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Association between genotypes and allelic RNA expression imbalance (AEI) status (AEI positive or AEI negative). Only intron 6 SNP rs35599367 scored with high significance, whereas SNP 7 (rs2246709 in intron 7) was marginally significant. The solid line indicates P=0.05 level for the association, without adjusting for multiple comparisons. 1. rs34401238 (TGT insertion); 2. rs2737418; 3. rs2740574(*1B); 4. rs2687105; 5. rs28988579; 6. rs35599367 (intron 6); 7. rs2246709; 8. rs4646437; 9. rs2242480; 10. rs3735451; 11. rs28988604; 12. rs28969391; 13. rs28371763.

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If intron 6 were the only cause of AEI, we would expect all intron 6 SNP heterozygous samples show AEI when using intron 6 SNP itself as a marker. To test this, we screened all 136 liver samples (cohorts 1 and 2) for intron 6 SNP genotype, and identified 10 heterozygous samples, including three that were heterozygous only for intron 6 SNP (A17, A43, and B43), but not any of the other 13 SNPs tested (Supplementary Table 2). AEI was measured in these 10 samples using intron 6 SNP as a marker. As expected, all 10 samples showed significant AEI with allelic ratios (minor T allele/major C allele) ranging from 0.16 to 0.62 (Figure 3a), with no differences between males and females (t-test, P=0.314). Therefore, the minor T allele of intron 6 SNP is linked to reduced mRNA/hnRNA levels (the inverse allelic mRNA ratio of major C/minor T ranges from 1.6 to 6.25). The minor T allele is exclusively linked to the main alleles of all other SNPs tested (haplotype 5), except for low LD with rs2246709 (Supplementary Table 3; LD plot Supplementary Figure 2). This finding accounts for the allelic mRNA ratios below unity observed with all other marker SNPs (major/minor allele; that is the main allele is expressed less) in tissues that are heterozygous for intron 6 SNP.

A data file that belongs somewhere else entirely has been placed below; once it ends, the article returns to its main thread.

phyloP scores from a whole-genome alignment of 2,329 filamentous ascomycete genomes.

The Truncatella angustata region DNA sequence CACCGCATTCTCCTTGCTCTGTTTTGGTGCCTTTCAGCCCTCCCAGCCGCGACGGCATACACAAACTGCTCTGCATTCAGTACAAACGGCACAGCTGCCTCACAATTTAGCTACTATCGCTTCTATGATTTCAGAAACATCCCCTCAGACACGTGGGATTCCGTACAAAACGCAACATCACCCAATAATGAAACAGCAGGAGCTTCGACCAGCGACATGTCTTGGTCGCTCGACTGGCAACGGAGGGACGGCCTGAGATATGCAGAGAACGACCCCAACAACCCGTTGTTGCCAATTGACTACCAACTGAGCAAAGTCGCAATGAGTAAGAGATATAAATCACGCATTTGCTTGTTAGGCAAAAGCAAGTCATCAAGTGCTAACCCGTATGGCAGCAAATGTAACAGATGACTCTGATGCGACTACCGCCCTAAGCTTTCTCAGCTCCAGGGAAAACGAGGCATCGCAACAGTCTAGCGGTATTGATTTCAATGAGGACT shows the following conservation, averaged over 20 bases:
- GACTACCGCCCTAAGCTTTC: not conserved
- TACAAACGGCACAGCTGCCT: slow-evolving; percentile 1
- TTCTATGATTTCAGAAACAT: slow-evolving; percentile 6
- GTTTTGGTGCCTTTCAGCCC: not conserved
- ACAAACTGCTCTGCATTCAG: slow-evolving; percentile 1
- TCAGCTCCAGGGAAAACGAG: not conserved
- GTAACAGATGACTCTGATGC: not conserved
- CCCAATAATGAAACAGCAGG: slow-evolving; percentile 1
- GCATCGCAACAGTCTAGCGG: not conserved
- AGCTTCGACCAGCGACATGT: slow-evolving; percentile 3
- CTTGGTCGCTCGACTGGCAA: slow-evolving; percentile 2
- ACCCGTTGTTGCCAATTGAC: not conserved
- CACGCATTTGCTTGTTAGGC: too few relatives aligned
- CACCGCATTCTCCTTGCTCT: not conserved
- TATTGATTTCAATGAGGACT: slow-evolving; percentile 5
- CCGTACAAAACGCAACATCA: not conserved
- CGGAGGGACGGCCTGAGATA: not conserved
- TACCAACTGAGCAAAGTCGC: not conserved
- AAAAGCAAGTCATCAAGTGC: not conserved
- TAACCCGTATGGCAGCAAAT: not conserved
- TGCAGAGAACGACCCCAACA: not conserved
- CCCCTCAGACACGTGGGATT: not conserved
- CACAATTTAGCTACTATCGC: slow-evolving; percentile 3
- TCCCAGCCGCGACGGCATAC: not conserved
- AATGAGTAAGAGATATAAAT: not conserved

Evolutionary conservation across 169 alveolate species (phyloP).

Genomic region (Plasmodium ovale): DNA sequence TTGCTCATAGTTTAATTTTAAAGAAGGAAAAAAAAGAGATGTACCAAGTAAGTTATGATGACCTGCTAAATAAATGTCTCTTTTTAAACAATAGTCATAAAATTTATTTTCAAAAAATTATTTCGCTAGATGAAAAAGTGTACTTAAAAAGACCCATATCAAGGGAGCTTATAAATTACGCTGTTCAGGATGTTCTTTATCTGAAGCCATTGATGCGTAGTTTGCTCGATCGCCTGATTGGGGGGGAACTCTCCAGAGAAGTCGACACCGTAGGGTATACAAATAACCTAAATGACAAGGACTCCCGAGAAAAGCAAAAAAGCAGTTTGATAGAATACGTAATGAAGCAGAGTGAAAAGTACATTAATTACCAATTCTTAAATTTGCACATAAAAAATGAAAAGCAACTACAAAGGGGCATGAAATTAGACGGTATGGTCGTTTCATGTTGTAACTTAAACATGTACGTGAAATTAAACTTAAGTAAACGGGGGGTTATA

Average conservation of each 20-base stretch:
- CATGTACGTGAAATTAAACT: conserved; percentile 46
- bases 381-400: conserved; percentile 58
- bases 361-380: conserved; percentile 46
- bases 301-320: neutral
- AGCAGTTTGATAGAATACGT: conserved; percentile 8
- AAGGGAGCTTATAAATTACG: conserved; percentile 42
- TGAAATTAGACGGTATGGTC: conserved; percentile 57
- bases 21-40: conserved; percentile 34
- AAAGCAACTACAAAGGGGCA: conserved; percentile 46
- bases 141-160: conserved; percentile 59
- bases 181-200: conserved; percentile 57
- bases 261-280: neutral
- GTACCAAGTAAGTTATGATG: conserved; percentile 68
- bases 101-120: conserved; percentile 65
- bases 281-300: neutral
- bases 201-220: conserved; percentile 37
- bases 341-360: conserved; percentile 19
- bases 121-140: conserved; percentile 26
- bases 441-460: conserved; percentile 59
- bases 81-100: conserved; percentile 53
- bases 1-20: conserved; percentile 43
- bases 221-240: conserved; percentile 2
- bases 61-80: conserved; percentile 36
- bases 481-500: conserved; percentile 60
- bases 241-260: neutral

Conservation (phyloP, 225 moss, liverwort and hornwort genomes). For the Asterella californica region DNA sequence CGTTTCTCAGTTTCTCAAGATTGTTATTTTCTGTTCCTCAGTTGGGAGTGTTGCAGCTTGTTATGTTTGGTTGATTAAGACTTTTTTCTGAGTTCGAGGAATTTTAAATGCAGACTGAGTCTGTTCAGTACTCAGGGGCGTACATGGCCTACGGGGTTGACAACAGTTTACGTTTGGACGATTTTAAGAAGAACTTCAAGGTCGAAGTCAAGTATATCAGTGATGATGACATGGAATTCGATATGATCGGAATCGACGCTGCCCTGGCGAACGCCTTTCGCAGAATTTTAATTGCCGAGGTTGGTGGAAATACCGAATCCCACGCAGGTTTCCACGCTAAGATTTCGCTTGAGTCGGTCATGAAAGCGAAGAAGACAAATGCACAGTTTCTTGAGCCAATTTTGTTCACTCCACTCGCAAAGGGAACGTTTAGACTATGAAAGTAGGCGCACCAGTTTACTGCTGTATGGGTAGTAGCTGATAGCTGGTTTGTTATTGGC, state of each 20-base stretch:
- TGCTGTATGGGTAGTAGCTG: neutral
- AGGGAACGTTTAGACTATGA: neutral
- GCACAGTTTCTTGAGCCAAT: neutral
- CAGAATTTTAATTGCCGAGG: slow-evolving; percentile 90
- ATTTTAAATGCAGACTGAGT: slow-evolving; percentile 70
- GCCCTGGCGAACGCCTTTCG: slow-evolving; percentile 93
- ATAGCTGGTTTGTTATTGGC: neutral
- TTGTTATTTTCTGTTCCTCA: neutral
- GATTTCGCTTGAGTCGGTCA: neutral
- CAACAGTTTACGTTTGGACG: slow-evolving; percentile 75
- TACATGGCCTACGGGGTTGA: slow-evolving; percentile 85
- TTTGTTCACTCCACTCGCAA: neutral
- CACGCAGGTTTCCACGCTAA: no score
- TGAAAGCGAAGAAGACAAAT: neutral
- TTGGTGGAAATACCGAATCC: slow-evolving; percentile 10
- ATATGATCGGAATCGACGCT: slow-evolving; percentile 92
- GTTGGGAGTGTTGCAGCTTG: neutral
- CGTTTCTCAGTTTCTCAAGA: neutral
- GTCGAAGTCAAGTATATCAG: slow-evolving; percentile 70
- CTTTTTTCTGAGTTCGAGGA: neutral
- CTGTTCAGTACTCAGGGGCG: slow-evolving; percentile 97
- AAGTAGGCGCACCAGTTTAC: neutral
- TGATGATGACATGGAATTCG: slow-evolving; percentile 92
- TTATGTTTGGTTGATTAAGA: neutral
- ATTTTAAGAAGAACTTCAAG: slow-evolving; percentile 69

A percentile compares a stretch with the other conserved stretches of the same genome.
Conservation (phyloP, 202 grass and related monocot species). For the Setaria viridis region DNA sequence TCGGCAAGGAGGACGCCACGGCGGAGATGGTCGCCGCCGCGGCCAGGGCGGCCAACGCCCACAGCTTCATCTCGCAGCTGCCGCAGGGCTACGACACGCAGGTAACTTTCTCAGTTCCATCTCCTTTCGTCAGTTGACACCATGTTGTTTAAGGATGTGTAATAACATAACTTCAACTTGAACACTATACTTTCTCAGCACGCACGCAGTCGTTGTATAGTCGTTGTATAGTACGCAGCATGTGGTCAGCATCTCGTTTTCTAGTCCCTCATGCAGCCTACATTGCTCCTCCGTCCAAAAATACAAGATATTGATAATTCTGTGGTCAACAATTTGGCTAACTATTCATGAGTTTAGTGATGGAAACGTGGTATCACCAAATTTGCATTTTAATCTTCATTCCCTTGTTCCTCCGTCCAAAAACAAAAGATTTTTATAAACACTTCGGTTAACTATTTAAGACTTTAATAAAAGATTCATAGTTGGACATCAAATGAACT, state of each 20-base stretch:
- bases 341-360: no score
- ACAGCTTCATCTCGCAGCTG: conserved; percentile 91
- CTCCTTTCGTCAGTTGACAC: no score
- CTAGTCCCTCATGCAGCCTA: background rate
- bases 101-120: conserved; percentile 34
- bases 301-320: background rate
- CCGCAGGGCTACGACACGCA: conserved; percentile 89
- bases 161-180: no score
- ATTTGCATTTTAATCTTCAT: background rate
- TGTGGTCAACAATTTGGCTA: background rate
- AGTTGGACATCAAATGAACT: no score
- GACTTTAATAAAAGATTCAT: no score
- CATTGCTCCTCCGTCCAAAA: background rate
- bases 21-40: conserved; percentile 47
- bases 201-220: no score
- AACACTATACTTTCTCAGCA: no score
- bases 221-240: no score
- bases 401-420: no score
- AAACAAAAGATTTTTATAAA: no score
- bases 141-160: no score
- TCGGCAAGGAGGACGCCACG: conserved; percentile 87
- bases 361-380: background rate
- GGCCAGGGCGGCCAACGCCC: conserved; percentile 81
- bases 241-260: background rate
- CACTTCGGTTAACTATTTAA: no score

Figure 3.
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Allelic hnRNA expression ratios of CYP3A4 in human livers (a) and intestines (b) measured with a primer extension assay (SNaPshot) using intron 6 SNP as marker. Allelic RNA ratios were normalized to genomic DNA ratios set at 1. Data represent the average of three independent measurements for each sample (mean±s.d.). All allelic RNA ratios in panel (a) were significantly different from 1 (analysis of variance with Dunnett post-test, P<0.05), whereas allelic RNA ratios in panel (b) were all close to 1.

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To search for other possible polymorphisms that may account for the observed AEI, we sequenced the entire CYP3A4 locus, from ~10kb upstream of the transcription start site to the last exon (from 50013 to 89410 in AF280107, total length 39397bp) in two AEI-positive samples (B43 and B76). Any possible functional polymorphisms causing AEI must be heterozygous in both samples. However, except for intron 6 SNP in both two samples and intron 7 SNP rs2246709 in B76 sample, there was not a single additional heterozygous polymorphic site present in the entire CYP3A4 locus in these two samples. This is consistent with our genotyping results (Supplementary Table 2), that is both samples were homozygous for major alleles of the 13 SNPs genotyped except for intron 6 and intron 7 SNP (rs2246709, in B76 only), as expected from the strong LD of intron 6 with the major alleles of all other SNPs (Supplementary Table 3). As the AEI ratio analysis was unambiguous, this result rules out other SNPs within the sequenced region and strongly indicates that intron 6 SNP is the only cause of AEI. We cannot exclude that a causative SNP could have resided outside the sequenced region, but any such variant would have to be in complete LD with the intron 6 SNP, an unlikely scenario (large LD block of over 40kb) given the 40kb region surveyed, and the haplotype structure of CYP3A4 shown in Supplementary Figure 2.

As the regulation of mRNA levels by a polymorphism is often tissue specific, as we have observed with VKORC1,42 we determined whether intron 6 SNP is also active in tissues other than liver by measuring AEI in human small intestine samples using intron 6 SNP as marker. Of 106 small intestines from cohort 3, 10 were heterozygous for intron 6 SNP (nine duodenums, one ileum SB86) and selected for AEI measurement. In contrast to liver samples, where all heterozygous tissues showed AEI when using intron 6 SNP as marker (Figure 3a), none of the 10 small intestine samples showed AEI (Figure 3b), demonstrating intron 6 SNP has no effect in small intestines. This result supports tissue-specific regulation affected by intron 6 SNP.

Intron 6 SNP associates with decreased CYP3A4 mRNA level and enzyme activity in human livers